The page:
In our previous report, we found that SP-PPS technique can shorten the operation time compared with DP-PPS technique. The results showed that the operation time of SP surgery was about 32 min shorter than that of DP surgery . A recent study evaluating the costs of LLIF estimated that the operating room cost is approximately $83/min . Although such evaluations are not straightforward, the reduced operating time could result in a potential saving of $2656 per case. Most of this time difference is probably related to the need during DP surgery to change the patient’s position, re-prepare, and re-drape when transitioning from a lateral decubitus position to a prone position. Another possible reason is the use of a guidewire-less PPS system. The insertion of conventional PPS requires several steps including a needle, a guidewire, a tap, and a screwdriver. Therefore, inserting PPS in the lateral decubitus position can be complicated and the working space is narrow; there is also a short learning curve for using fluoroscopy when inserting downside PPS. In contrast, the newly developed PPS system (VIPER PRIME™) that we used is characterized by the fact that these processes can be performed in one step.
This study had important limitations that stemmed from its retrospective, single-cohort design and the limited postoperative observation period. Another limitation is that the sample size was small. However, to our knowledge, this is the first report of fixation of PPS after LLIF surgery without changing the patient’s position that compares indirect decompression using MRI. The effect of the small sample size was taken into consideration, but the SP procedure also resulted in a similar decompression of the spinal canal to that achieved in the prone position, and the operation time was significantly reduced. A final limitation of this study is the lack of information about the accuracy of insertion of the lateral PPS. We believe that it is important to demonstrate the equivalence of SP and DP surgery and whether PPS placement can be performed accurately in the decubitus position. However, we could not compare CT before and after surgery because we did not have a full set of CTs before surgery or early after surgery for all patients. To perform CT in all patients without symptoms after surgery, informed consent for a prospective study is necessary. Further studies are required to clarify these issues.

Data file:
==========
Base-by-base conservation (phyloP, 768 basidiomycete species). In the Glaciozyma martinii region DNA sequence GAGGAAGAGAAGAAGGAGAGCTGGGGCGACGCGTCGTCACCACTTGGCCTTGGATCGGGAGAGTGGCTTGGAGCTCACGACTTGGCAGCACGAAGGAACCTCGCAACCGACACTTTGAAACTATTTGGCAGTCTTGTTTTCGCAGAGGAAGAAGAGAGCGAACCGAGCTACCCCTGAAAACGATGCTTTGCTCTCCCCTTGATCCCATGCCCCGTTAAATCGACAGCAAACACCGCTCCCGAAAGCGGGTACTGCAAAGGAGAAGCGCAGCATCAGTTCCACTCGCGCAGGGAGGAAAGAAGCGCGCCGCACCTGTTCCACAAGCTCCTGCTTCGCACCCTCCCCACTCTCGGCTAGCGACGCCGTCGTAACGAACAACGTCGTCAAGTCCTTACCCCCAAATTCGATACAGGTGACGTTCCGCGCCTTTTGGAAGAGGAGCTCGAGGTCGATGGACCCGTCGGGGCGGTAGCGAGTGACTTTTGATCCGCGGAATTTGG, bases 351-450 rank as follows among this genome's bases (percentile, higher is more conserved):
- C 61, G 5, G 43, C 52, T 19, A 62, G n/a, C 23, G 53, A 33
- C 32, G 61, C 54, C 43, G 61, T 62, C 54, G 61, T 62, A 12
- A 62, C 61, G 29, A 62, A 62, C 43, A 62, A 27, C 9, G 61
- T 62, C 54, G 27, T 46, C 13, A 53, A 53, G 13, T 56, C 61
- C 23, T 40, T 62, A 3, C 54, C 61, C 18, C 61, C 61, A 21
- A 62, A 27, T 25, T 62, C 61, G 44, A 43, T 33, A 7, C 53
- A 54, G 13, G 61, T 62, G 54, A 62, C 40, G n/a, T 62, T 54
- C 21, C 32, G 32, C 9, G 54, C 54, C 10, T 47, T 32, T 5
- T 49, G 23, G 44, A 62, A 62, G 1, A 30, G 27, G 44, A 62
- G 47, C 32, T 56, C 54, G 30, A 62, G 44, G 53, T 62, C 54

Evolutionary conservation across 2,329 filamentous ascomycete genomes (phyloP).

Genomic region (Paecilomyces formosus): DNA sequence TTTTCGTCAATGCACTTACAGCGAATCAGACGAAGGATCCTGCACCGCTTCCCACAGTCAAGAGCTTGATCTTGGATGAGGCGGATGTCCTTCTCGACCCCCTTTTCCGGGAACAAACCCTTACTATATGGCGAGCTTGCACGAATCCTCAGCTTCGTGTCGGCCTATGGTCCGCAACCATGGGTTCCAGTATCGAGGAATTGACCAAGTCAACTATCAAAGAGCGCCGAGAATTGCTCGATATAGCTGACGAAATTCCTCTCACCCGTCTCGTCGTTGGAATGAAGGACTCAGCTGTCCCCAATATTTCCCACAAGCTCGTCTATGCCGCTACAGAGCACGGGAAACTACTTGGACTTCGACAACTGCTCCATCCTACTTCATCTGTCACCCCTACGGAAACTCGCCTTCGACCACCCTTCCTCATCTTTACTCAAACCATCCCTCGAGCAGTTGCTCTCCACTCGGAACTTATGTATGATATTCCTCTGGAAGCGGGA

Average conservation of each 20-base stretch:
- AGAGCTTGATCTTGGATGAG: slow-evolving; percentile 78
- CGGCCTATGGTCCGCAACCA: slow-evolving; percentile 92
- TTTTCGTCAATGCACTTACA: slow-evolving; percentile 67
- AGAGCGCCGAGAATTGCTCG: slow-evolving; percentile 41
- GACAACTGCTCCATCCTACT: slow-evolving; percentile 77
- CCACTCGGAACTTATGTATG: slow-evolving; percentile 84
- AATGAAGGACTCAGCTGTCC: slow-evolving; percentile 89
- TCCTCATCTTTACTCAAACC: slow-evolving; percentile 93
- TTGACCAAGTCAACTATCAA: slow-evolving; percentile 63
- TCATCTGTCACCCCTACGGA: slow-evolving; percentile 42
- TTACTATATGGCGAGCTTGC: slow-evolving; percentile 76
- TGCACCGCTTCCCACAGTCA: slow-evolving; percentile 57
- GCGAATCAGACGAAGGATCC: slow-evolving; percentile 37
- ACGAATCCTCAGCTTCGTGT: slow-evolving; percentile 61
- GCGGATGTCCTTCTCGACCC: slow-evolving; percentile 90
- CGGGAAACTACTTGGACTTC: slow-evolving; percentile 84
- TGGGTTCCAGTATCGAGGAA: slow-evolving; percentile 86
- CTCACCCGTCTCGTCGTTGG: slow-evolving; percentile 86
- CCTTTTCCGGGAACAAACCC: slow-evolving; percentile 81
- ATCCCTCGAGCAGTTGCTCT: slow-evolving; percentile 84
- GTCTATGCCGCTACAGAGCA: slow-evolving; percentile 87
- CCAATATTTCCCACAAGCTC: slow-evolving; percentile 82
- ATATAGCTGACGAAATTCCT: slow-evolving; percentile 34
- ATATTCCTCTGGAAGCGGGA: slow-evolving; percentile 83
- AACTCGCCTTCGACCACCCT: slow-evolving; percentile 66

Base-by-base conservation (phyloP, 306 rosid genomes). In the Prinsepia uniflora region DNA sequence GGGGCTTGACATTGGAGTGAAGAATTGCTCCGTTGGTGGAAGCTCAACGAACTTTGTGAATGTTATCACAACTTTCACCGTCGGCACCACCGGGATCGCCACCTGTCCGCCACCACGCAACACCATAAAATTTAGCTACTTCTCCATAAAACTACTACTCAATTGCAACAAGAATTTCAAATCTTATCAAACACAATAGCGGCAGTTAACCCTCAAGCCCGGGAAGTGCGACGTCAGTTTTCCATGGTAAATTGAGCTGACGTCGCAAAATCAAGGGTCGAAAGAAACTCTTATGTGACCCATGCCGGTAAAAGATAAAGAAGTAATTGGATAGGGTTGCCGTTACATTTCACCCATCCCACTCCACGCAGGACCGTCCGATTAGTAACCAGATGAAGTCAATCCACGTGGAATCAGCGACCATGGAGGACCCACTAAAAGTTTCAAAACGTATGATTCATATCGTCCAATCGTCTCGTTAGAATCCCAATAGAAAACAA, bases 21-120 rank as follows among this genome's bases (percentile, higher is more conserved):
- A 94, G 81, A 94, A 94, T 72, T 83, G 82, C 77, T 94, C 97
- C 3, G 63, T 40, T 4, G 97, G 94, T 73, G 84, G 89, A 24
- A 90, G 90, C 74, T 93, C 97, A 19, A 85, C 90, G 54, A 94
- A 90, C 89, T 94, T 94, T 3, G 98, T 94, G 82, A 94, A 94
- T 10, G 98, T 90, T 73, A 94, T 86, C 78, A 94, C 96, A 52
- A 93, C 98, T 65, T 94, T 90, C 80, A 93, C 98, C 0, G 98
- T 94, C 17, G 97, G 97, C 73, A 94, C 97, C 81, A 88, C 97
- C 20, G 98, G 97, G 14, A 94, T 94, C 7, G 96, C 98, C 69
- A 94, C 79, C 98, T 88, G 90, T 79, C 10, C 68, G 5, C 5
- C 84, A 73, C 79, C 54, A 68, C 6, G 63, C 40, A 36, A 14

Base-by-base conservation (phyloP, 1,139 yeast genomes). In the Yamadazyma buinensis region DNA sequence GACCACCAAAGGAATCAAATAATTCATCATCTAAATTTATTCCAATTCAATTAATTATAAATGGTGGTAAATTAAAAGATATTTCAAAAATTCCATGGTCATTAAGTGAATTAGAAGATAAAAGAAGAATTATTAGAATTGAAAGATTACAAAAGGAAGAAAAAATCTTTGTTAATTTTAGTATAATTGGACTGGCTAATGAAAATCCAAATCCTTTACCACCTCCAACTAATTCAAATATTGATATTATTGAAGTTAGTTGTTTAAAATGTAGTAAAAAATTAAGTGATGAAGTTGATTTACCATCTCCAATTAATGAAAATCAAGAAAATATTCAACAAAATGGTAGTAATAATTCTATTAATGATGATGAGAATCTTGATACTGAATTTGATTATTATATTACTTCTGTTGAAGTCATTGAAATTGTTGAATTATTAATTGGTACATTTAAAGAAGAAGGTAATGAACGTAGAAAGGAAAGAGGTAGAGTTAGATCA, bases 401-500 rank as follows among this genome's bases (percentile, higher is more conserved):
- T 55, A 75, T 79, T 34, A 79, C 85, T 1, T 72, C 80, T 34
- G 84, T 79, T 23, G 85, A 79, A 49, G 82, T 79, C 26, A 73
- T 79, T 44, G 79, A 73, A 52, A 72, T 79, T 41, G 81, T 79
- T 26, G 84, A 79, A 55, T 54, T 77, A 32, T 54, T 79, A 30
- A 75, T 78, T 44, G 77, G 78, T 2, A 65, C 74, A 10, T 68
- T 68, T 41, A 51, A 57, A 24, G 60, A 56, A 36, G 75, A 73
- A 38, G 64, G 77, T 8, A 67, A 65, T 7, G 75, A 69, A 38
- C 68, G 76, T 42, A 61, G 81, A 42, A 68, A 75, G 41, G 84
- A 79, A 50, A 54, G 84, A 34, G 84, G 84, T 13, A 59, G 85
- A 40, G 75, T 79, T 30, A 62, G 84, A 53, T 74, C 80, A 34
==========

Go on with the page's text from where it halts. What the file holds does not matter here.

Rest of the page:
This study compared the perioperative characteristics and image evaluation of patients after LLIF, with 19 patients undergoing SP surgery and 26 DP surgery. In SP surgery, the entire lumbar surgery, including approach, discectomy, interbody fusion, and percutaneous screw insertion, was performed in the lateral decubitus position. Interestingly, the spinal canal enlargement and disc angle obtained after the surgery did not differ between SP and DP surgery, and SP surgery could reduce the average surgery time by about 31 min. Overall, this indicates that SP surgery after LLIF is likely to be a very useful technique to both the surgeon and patient.
Availability of data and materials
Data available upon request from corresponding author.
Disc height (DH)
Lateral lumbar interbody fusion
Magnetic resonance imaging
Percutaneous pedicle screw
Extreme lateral interbody fusion
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All authors have read and approved the manuscript. AH conceived and designed the study and interpreted the results; HK analyzed the data and interpreted the results; DS acquired the data and interpreted the results; MS acquired the data and interpreted the results; MT analyzed and acquired the data; MW conceived and designed the study and interpreted the results.
The study protocol was reviewed and approved by the Committee on Ethics and the Institutional Review Board of Tokai University School of Medicine (18R-315), the House Clinical Study Committee, and the Profit Reciprocity Committee. Because this study was retrospective, we have obtained informed consent form with opt-out method from all patients.
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Hiyama, A., Katoh, H., Sakai, D. et al. Comparison of radiological changes after single- position versus dual- position for lateral interbody fusion and pedicle screw fixation.
BMC Musculoskelet Disord20, 601 (2019). https://doi.org/10.1186/s12891-019-2992-3